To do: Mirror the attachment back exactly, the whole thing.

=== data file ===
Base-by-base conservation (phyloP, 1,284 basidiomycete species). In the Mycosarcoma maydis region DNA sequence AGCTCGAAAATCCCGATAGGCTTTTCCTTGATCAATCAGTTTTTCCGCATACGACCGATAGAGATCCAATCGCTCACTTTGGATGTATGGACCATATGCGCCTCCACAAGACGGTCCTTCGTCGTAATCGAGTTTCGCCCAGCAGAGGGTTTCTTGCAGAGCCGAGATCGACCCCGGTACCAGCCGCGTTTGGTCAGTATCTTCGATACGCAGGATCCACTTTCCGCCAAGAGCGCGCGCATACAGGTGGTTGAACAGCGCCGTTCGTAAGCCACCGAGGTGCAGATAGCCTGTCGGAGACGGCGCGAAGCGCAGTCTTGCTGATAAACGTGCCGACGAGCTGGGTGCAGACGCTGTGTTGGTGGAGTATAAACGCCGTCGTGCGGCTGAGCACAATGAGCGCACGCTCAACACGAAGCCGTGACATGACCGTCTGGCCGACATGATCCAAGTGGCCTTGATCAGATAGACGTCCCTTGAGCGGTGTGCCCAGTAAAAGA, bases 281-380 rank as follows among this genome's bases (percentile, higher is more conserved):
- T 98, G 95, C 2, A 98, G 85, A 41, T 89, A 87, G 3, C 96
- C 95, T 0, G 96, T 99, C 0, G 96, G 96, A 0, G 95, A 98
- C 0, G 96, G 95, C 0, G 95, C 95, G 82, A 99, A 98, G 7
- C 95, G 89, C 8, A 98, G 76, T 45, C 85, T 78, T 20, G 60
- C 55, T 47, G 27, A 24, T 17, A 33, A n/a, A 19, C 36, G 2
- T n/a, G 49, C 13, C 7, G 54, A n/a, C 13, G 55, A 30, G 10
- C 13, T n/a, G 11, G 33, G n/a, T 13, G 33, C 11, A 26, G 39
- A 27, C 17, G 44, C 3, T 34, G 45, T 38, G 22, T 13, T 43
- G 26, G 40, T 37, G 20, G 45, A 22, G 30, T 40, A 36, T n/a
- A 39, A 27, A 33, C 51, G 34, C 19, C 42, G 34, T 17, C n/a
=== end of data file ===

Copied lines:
Base-by-base conservation (phyloP, 1,284 basidiomycete species). In the Mycosarcoma maydis region DNA sequence AGCTCGAAAATCCCGATAGGCTTTTCCTTGATCAATCAGTTTTTCCGCATACGACCGATAGAGATCCAATCGCTCACTTTGGATGTATGGACCATATGCGCCTCCACAAGACGGTCCTTCGTCGTAATCGAGTTTCGCCCAGCAGAGGGTTTCTTGCAGAGCCGAGATCGACCCCGGTACCAGCCGCGTTTGGTCAGTATCTTCGATACGCAGGATCCACTTTCCGCCAAGAGCGCGCGCATACAGGTGGTTGAACAGCGCCGTTCGTAAGCCACCGAGGTGCAGATAGCCTGTCGGAGACGGCGCGAAGCGCAGTCTTGCTGATAAACGTGCCGACGAGCTGGGTGCAGACGCTGTGTTGGTGGAGTATAAACGCCGTCGTGCGGCTGAGCACAATGAGCGCACGCTCAACACGAAGCCGTGACATGACCGTCTGGCCGACATGATCCAAGTGGCCTTGATCAGATAGACGTCCCTTGAGCGGTGTGCCCAGTAAAAGA, bases 281-380 rank as follows among this genome's bases (percentile, higher is more conserved):
- T 98, G 95, C 2, A 98, G 85, A 41, T 89, A 87, G 3, C 96
- C 95, T 0, G 96, T 99, C 0, G 96, G 96, A 0, G 95, A 98
- C 0, G 96, G 95, C 0, G 95, C 95, G 82, A 99, A 98, G 7
- C 95, G 89, C 8, A 98, G 76, T 45, C 85, T 78, T 20, G 60
- C 55, T 47, G 27, A 24, T 17, A 33, A n/a, A 19, C 36, G 2
- T n/a, G 49, C 13, C 7, G 54, A n/a, C 13, G 55, A 30, G 10
- C 13, T n/a, G 11, G 33, G n/a, T 13, G 33, C 11, A 26, G 39
- A 27, C 17, G 44, C 3, T 34, G 45, T 38, G 22, T 13, T 43
- G 26, G 40, T 37, G 20, G 45, A 22, G 30, T 40, A 36, T n/a
- A 39, A 27, A 33, C 51, G 34, C 19, C 42, G 34, T 17, C n/a